thought to be quite accurate. We will also compare our T^^ results
to the HiltHubbard formulation which neglects crosscorrelation
effects.
With no cross correlations taken into account (HH) find M (t) is
z
described, following a ^/2 pulse, by the following equation:
M (t) = M [1  EXP(t/T^"^^^ '^)1
z o Ipp ' ^ '
where
9 YS T^
^intra d 16 6
Ipp ^o
A 9 /
(1  cos 6) _j_ (1 + 6cos B + cos 6)
1 + (u T )'
o c
1 + (2aj T )
o c
(4.8)
(4.9)
Subsequently we refer to T^ values given by Eq. (4.9) as T^. To com
pare the values of T^ given by Eq. (4.9) with our experimental results
for polycrystalline NH.^, an average of the quantity (M  M (t))/M
o z o
must be made over all possible angles B, i.e.
<^W'^»*«>«ryttit[4.iUll» • ««^»U.,it •4>u.' .«Nai
69
;
TIME (msec)
2 4 6 8 10 12 14
16 18 20
2.2
24
2.6 •
Theory (co.i;) = 
Experiment 0,= 20.8 MHz
Temperature 1 10.2 K
Fig. 14. LNlMj RECOVERY) vs. TIME— PROTONS IN NH,
70
<R(t)> / ° ' '
\ M
o
1 ^
= 2 / EXP(t/T'^)sined3. (4.10)
o "^
This problem required the use of Simpson's numerical integration pro
cedure to evaluate the equivalent integral,
1
<l(t)>g = / EXP[t/T^]dx, (4.11)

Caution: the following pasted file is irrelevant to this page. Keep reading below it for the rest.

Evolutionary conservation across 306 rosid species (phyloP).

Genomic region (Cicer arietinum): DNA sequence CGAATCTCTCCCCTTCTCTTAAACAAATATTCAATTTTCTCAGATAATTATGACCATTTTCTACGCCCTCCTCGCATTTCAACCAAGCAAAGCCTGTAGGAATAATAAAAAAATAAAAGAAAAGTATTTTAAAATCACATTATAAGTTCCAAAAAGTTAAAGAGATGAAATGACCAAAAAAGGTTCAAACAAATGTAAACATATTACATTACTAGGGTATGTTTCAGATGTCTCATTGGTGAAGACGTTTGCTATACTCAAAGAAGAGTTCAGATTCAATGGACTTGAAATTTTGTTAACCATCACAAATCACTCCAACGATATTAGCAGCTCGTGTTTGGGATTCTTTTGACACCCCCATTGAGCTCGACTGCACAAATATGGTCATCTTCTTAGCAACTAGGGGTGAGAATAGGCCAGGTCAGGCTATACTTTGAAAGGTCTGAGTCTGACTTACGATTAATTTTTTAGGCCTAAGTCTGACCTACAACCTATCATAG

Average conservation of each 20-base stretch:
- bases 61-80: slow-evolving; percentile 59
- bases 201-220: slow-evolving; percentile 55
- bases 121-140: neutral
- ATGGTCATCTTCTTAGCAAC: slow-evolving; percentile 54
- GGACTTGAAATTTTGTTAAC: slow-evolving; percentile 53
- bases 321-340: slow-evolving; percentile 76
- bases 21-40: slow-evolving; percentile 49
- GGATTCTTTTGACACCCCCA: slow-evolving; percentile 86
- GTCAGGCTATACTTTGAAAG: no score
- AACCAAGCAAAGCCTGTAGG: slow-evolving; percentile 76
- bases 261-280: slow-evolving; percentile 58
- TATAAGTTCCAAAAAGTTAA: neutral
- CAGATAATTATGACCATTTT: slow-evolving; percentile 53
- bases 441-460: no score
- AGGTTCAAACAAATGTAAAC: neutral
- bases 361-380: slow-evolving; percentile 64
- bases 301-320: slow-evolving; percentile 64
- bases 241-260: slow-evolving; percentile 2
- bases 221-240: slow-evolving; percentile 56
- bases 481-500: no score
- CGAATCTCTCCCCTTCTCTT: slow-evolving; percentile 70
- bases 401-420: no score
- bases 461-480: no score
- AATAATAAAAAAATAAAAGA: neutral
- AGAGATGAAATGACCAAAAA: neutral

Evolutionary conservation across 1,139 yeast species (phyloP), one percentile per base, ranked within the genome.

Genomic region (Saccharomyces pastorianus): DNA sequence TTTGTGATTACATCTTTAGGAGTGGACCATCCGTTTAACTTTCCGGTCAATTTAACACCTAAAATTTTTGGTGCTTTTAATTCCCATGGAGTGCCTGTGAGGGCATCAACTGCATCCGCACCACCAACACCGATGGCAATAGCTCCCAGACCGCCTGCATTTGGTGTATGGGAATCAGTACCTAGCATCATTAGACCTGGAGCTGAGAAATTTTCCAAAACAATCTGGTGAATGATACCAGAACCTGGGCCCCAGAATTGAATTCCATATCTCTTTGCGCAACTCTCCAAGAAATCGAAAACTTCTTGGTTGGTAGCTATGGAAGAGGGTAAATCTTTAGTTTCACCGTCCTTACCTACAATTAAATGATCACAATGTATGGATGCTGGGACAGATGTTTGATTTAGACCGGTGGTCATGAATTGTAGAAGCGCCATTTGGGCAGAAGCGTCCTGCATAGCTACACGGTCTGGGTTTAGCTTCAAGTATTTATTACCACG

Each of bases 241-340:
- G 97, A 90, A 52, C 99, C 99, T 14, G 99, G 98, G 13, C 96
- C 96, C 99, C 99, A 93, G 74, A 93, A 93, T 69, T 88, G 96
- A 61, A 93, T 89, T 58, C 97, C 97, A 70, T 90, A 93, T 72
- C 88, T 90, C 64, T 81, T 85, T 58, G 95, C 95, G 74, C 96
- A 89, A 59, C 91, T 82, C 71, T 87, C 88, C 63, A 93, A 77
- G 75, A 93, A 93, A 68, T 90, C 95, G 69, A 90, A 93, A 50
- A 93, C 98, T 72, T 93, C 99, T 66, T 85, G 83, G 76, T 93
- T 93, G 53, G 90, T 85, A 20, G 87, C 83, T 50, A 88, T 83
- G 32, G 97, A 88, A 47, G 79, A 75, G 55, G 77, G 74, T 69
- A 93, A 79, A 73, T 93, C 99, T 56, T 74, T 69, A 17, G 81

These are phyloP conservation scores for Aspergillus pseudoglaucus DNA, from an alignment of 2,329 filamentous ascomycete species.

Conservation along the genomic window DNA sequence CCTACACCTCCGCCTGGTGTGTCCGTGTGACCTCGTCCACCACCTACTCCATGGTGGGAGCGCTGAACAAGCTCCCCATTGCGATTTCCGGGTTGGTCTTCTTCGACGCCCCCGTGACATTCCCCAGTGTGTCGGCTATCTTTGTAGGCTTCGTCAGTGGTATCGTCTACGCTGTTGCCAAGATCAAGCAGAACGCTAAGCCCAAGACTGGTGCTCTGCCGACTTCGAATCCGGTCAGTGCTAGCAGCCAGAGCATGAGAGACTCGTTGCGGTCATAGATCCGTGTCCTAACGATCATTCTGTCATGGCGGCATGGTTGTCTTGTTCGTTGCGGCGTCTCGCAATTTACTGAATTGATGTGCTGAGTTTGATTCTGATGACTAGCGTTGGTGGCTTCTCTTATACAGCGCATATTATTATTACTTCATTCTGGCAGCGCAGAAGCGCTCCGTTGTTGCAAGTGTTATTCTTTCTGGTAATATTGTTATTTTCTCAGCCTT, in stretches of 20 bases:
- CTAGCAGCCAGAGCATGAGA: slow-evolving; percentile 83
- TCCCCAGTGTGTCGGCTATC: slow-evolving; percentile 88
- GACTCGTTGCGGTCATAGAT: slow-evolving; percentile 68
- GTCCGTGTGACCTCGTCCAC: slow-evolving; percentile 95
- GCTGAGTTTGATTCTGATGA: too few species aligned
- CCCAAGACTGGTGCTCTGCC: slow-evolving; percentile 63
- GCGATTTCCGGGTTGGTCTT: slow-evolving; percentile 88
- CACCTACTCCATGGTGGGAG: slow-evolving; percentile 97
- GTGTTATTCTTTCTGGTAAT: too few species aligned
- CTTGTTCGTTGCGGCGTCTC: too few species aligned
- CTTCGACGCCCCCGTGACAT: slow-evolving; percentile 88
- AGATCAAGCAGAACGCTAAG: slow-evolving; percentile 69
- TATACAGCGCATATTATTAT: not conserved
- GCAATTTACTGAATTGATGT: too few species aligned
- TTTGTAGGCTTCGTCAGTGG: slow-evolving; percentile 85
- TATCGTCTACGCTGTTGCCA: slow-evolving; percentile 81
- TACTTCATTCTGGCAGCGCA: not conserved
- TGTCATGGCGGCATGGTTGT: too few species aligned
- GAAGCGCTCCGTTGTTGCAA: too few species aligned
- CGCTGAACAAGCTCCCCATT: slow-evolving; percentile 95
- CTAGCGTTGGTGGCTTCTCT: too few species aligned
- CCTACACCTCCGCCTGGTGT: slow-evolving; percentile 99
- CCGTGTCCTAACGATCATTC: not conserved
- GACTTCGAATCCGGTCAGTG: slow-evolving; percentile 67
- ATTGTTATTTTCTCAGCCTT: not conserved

where the substitution, x = cos3, was made. The integral was approxi
mated by 10 intervals, i.e., x = 0, 0.2, 0.3,.., 1.0, and the calcu
lation was performed using a HewlettPackard 9100A computer. This
integration procedure was carried out for at least three different
values of t for each value of o.^t^. For a given value of o^^x^, the
corresponding T^ was available from the slope of
Ln<R(t)>g = Ln / EXP[t/T^]dx (4.12)
. . o
vs. t. One may not rigorously define a single T,^ for the M (t) re
1 z
covery expressed by Eq. (4.11). We find however that Eq. (4.12) is a
quite linear function of t (see Fia 15^ anH a =>r,rr7o t*^ • 1
0. K. V.OCC rxg. xjj ana a single T governing the
relaxation is a good approximation.
Fig. 16 depicts Log tJ, calculated by the procedure above with '
r^ =1.651 S, vs. Log t^. The four frequencies used in the experiment
are represented. One should note that the T^ minima occur at o) t =. 5
'• o c
and that the curves corresponding to different oj^ are indistinguishable
in the short correlation time limit [(tu t )^ << ll .
o c ^ *
We now proceed to obtain an expression for t vs. T . From
c 1 ^
Eq. (4.9) we see that, in the long correlation time limit f((. t )^ » i)
c ^ o c' ' '
T^ is directly proportional to r^, but this is not a. rigorously valid
expression. Assumption: The actual physical situation is such that,
in the long correlation time limit, T^^ = kx^ . This assumption is ■
71
x/r
2 4 6 8 10 12 14 16 18 20 22 24 26 23 30
\i
\
\
\
 .2
%\ IV\_/vrt/^i
\\ l".i<J  U.UUI
A («.t)'= 100
\\
\\
 .4
\ \
\ \
\ \
\ \
"^ \ »
.6
\ \
\ \
\ \
\ \
\ \
.y^  8
\ \
•*Os, o
\ \
2
\ \
Sx
\ \
z
\ \
_J